Stellar coin (XLM) review: Making blockchain more global
Stellar coin is tackling a problem that many other cryptocurrencies have seemingly forgotten about: the cost of transferring money between currencies and countries. The protocol has attracted various big-name partners so far, and the rest of the world may be about to discover its potential. Here’s everything you need to know about stellar and its future.
Tired of hearing about cryptocurrencies setting out to be the “new bitcoin” or an “ethereum challenger” every other day? The two trailblazers of the crypto world have inspired a fair few to follow in their wake, and plenty of the attempts have been impressive — but stellar coin (XLM) is a breath of fresh air.
For one, it’s not that new. Secondly, it offers something different: seamless cross-border transfers. Curious yet? Let’s dive into a complete review of stellar coin, including a breakdown of its price history, how its protocol works, and what its future looks like.
Stellar coin history
Do you want the good news or the bad news first? Let’s start with the bad—ever since its launch, stellar has never been worth more than $1 a coin. That pales in comparison to even moderately popular cryptocurrencies, which often reach double-digit (if not triple-digit) numbers.
But even at such a low value, stellar has made some serious progress over the years. It was priced at close to zero (($0.002, to be precise) at launch in 2014, but rose to $0.02 by 2017.
Then, it leaped to $0.87 in January 2018. Unfortunately, it wasn’t destined to last, and the value crashed to $0.2 a few months later (and then down again to $0.04 by January 2020).
Stellar then benefited from the crypto bull run of April and May 2021—before plummeting again. Even taking into account the relative volatility of cryptocurrencies, stellar has seen more ups and downs than most.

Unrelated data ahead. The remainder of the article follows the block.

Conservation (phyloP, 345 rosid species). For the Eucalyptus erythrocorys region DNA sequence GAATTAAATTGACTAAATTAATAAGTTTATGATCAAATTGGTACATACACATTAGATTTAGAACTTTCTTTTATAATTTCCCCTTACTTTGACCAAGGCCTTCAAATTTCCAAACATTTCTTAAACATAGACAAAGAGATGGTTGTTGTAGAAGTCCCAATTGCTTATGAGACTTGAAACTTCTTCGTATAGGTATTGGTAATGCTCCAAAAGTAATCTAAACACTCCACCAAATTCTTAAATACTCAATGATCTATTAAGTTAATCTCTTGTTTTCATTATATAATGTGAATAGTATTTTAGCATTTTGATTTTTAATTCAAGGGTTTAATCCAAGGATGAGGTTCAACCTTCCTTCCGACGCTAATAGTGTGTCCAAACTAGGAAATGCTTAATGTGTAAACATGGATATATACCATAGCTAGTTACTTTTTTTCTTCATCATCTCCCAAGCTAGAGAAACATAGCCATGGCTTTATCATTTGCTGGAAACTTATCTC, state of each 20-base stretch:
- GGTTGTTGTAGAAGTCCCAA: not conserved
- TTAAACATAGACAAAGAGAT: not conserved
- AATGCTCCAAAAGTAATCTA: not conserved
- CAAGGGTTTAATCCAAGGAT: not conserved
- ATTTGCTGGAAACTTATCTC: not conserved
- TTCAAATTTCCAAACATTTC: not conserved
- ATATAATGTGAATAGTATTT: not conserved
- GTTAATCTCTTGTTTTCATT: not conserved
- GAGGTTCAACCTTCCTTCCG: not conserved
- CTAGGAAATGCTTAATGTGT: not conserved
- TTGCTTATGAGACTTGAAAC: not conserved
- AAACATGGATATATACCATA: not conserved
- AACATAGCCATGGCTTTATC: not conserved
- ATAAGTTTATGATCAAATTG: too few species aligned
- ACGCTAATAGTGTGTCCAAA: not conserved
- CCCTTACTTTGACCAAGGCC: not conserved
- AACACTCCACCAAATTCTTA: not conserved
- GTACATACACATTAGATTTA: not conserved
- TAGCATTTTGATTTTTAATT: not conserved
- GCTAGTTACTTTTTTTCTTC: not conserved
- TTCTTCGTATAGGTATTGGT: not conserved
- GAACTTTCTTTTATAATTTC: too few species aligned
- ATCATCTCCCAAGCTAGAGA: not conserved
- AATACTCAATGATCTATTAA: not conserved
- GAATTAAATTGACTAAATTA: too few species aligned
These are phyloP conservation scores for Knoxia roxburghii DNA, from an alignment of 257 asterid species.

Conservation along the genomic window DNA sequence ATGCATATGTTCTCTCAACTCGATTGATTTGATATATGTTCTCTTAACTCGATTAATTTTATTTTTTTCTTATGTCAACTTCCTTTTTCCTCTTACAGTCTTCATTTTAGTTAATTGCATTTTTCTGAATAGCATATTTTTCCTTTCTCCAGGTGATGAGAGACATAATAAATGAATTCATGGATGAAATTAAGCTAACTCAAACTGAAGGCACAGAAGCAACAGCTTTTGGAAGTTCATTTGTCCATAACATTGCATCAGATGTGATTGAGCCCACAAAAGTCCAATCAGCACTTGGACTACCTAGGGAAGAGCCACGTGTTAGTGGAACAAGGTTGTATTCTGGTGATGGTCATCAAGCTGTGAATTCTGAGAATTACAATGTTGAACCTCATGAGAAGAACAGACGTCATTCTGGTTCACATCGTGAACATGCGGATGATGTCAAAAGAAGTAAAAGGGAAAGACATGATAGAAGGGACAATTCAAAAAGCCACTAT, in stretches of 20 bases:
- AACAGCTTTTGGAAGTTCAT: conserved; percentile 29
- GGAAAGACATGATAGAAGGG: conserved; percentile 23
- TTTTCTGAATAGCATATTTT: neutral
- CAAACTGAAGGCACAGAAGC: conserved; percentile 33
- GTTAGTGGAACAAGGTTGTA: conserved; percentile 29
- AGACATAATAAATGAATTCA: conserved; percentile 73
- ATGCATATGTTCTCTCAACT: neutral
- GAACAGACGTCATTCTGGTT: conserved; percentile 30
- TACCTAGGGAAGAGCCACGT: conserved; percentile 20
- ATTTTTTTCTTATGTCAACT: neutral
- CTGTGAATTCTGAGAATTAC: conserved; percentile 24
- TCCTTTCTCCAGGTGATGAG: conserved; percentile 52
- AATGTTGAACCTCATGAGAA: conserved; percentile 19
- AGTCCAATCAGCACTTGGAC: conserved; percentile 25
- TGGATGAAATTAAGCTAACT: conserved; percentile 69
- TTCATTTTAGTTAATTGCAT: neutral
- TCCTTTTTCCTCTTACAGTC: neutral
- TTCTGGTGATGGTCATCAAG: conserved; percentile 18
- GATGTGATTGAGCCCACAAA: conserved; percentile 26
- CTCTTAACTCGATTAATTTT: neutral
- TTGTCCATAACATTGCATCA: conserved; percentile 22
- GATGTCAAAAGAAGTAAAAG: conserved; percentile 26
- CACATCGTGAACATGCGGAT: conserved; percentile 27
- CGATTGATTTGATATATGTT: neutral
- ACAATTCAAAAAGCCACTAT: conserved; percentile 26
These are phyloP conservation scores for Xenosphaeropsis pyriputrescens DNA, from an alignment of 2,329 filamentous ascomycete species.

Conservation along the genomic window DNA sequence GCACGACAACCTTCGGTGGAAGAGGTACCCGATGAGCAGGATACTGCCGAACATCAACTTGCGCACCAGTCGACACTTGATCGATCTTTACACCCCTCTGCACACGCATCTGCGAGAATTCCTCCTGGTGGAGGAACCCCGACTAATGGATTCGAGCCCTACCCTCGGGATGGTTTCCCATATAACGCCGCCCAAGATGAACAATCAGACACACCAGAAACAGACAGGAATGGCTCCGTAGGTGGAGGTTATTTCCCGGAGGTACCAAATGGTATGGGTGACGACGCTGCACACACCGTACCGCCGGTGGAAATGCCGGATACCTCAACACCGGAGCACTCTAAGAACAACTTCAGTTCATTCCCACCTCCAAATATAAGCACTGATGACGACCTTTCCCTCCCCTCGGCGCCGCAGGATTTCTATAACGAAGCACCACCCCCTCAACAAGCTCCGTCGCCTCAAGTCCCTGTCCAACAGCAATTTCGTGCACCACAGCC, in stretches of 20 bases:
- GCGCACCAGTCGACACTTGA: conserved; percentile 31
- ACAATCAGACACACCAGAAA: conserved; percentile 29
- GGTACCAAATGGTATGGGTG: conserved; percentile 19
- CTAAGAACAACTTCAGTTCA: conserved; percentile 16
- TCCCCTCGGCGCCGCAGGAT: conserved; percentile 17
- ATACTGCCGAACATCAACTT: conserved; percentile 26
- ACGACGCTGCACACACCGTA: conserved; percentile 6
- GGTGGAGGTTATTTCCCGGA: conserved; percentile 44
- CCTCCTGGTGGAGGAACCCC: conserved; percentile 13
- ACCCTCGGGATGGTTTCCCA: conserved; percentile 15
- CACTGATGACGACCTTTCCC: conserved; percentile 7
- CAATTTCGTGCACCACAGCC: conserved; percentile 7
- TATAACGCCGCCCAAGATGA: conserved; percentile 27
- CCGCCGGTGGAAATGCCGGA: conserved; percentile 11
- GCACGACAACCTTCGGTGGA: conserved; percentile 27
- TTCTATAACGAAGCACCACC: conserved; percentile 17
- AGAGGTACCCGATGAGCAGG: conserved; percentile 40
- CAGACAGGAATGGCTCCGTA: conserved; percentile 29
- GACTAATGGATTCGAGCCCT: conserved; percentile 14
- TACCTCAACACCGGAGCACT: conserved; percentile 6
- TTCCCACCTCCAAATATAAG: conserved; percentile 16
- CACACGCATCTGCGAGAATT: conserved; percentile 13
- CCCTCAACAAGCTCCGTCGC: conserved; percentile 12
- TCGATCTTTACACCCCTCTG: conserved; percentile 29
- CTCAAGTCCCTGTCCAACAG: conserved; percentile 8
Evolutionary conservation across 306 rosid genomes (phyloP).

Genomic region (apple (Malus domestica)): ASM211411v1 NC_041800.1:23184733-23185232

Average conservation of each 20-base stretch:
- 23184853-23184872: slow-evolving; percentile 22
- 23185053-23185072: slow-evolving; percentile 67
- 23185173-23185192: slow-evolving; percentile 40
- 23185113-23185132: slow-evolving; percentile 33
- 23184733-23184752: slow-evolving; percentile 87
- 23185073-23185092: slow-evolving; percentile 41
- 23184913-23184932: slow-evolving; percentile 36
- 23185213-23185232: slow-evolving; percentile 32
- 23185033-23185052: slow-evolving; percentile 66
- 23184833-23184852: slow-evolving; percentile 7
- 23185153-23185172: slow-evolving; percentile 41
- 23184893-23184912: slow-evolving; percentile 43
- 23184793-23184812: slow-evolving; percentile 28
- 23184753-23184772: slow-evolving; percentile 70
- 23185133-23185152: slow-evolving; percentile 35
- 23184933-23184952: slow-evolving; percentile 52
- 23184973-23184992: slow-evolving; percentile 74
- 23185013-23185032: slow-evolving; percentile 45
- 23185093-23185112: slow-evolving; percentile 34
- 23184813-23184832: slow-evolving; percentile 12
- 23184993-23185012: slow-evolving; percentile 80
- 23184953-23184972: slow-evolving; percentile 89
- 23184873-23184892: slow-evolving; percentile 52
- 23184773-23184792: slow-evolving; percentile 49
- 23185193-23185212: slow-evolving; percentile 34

How much is stellar coin worth now?
We promised you there was also some good news in store—well, here it is. Stellar coin is currently hovering around the $0.34 mark. That’s an increase of around 16900% since launch (admittedly not so impressive considering how low its price was initially).
Plus, it seems to be recovering steadily from the crypto crash. After the value dropped from a high of $0.73 in May to around $0.21 in July, the increase to $0.34 by August was a considerable improvement. Could a third peak be on the horizon?
With the way things are going, it would be reasonable to expect stellar coin to return to its previous highs, or even surpass them—but before you jump the gun, make sure you understand how the infrastructure behind the coin works.
Stellar coin explained
Let’s go back to basics for a second—what is stellar coin, anyway? Essentially, the Stellar Lumen protocol aims to be the platform of choice for international payments by facilitating transfers between foreign currencies at a fraction of mainstream costs. Kind of like the crypto version of Wise or WorldRemit.
Meanwhile, stellar coin is the native token of the platform, and its primary use is to pay fees.
But now, let’s dive into the protocol itself a little more.
The Stellar infrastructure
Stellar is a distributed payments network, meaning its main aim is to make transactions happen over the blockchain as efficiently and cheaply as possible. The basic idea is similar to Bitcoin, but it has some additional features.
Whereas Bitcoin’s main purpose is to become a medium of exchange, Stellar also aims to foster cross-border transactions (for both crypto and fiat currencies). Plus, you can issue your own tokens on the platforms, making it an ideal environment for entrepreneurs to launch ICOs.
Stellar has achieved faster transaction times than Bitcoin and Ethereum. It can complete 3,000 transactions per second, with an average transaction confirmation time of three to five seconds. In contrast, Bitcoin takes one hour on average and can only manage three transactions per second. Ethereum isn’t much better.